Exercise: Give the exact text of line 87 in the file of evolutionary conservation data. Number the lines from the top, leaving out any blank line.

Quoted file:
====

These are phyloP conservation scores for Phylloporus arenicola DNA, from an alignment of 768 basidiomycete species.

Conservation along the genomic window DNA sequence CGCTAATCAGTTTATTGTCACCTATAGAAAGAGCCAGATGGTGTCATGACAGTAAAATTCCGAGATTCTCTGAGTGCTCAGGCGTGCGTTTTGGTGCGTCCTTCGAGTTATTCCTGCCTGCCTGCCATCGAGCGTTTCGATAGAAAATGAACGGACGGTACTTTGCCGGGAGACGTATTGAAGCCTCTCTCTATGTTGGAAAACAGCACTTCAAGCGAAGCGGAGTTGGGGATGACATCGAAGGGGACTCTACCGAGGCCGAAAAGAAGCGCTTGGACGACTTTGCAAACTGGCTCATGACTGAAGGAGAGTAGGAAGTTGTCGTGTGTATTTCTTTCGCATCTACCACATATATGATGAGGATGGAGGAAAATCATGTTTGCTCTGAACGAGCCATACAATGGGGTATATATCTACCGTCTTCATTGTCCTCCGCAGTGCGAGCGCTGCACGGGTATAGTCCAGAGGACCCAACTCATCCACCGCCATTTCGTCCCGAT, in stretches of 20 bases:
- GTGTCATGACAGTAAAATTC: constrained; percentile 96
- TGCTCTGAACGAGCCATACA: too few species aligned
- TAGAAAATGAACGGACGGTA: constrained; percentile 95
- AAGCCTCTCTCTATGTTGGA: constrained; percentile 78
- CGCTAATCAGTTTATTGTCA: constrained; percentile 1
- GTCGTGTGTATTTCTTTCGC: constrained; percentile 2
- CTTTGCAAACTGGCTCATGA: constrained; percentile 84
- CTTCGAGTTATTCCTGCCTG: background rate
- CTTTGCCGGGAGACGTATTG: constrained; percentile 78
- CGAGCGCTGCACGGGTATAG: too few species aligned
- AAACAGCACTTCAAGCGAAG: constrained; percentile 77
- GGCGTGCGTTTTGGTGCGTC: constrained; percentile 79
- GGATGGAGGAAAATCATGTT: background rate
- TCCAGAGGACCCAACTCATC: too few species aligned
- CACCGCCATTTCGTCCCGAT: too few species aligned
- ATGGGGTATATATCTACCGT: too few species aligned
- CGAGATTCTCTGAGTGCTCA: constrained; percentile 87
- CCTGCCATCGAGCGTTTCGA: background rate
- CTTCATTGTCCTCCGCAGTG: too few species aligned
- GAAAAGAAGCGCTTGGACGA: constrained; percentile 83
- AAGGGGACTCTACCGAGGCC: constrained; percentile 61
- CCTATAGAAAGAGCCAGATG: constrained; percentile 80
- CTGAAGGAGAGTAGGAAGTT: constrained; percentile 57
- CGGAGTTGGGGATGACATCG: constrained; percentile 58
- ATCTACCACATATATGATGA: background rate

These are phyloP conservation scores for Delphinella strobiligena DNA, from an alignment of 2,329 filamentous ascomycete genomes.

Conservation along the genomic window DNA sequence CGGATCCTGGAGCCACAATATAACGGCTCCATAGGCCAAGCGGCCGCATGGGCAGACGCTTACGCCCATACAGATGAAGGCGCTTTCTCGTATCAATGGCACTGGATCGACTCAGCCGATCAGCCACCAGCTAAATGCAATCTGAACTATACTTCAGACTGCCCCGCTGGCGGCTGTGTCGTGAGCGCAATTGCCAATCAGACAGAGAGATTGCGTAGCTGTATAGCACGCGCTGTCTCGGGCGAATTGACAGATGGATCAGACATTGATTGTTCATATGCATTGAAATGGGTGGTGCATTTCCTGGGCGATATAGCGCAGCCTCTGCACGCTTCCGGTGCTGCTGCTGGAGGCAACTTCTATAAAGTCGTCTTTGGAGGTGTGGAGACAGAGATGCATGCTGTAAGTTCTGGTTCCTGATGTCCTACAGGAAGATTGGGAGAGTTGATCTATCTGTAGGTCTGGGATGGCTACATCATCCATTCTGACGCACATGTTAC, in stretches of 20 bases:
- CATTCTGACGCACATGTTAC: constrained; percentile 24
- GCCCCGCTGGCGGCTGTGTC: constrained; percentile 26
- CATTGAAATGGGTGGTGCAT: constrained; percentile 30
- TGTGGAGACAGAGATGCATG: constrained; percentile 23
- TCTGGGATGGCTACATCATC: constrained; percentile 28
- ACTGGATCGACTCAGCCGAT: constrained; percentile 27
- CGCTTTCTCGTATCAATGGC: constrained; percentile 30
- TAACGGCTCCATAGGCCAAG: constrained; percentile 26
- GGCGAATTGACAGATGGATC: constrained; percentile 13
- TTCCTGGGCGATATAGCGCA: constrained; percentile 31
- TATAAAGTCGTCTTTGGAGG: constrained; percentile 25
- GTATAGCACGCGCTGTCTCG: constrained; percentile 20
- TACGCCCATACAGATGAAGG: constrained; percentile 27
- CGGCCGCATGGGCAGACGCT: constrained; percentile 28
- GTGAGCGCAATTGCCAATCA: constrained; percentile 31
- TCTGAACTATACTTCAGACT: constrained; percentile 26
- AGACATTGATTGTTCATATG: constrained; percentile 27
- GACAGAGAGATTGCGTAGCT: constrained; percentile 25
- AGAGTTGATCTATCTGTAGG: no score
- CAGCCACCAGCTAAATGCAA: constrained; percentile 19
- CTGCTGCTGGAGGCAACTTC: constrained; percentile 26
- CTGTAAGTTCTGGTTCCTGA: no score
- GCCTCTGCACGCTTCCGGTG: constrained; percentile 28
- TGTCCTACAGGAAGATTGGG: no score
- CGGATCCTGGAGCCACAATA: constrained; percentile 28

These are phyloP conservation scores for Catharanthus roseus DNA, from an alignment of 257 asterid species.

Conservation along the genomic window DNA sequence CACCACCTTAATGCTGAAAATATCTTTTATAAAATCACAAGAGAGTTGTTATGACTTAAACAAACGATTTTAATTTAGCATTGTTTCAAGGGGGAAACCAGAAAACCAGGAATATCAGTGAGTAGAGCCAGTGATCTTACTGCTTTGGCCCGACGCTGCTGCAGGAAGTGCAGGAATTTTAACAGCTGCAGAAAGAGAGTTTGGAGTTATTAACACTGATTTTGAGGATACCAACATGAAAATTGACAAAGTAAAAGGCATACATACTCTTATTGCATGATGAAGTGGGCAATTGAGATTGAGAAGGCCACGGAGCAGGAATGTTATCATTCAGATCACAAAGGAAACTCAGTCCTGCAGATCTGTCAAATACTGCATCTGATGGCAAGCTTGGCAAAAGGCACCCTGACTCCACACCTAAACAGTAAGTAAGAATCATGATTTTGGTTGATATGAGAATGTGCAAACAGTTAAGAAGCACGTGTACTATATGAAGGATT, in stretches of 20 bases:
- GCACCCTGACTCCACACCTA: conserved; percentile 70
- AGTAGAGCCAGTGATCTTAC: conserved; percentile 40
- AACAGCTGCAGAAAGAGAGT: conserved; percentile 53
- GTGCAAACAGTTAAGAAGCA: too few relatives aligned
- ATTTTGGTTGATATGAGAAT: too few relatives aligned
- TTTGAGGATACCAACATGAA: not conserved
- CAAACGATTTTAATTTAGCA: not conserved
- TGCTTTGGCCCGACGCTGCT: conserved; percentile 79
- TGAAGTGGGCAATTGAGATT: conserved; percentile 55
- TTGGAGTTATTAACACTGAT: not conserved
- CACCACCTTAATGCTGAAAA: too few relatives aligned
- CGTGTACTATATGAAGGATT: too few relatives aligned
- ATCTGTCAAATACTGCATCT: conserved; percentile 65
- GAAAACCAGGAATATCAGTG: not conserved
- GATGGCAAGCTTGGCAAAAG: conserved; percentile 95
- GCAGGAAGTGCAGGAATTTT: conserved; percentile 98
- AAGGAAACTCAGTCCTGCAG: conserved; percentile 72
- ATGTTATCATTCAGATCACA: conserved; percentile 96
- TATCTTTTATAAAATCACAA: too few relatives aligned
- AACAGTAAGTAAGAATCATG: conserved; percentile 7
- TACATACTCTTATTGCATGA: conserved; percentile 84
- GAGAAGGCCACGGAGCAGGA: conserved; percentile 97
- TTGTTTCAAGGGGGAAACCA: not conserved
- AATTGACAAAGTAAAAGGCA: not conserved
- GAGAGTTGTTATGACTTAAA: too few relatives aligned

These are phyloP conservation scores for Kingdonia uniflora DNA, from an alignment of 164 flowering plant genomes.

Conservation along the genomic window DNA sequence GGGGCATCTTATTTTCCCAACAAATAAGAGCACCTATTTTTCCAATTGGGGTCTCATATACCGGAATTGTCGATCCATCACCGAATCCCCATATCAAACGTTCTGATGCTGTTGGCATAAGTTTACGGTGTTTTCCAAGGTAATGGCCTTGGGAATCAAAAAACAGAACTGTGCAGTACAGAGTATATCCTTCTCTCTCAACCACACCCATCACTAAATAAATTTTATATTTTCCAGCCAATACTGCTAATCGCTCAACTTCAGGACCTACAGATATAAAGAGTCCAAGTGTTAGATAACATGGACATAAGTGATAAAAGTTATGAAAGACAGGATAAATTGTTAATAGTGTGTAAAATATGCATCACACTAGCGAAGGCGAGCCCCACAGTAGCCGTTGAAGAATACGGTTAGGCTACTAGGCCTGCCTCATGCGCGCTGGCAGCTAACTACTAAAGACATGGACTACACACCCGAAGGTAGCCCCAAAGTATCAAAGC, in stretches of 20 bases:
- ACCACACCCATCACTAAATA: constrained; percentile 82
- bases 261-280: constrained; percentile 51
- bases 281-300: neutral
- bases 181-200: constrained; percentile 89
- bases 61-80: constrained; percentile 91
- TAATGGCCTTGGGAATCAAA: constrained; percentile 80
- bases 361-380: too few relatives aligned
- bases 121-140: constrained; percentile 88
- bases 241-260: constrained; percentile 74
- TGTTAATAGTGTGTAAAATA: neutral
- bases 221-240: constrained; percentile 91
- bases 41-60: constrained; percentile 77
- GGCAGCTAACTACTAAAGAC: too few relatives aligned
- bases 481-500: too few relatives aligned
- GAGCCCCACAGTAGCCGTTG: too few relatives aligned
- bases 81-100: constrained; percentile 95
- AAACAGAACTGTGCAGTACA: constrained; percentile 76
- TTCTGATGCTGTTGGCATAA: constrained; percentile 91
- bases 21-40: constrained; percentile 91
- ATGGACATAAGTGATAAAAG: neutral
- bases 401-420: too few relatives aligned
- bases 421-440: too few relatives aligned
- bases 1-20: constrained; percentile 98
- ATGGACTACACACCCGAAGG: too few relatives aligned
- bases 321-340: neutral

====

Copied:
- bases 181-200: constrained; percentile 89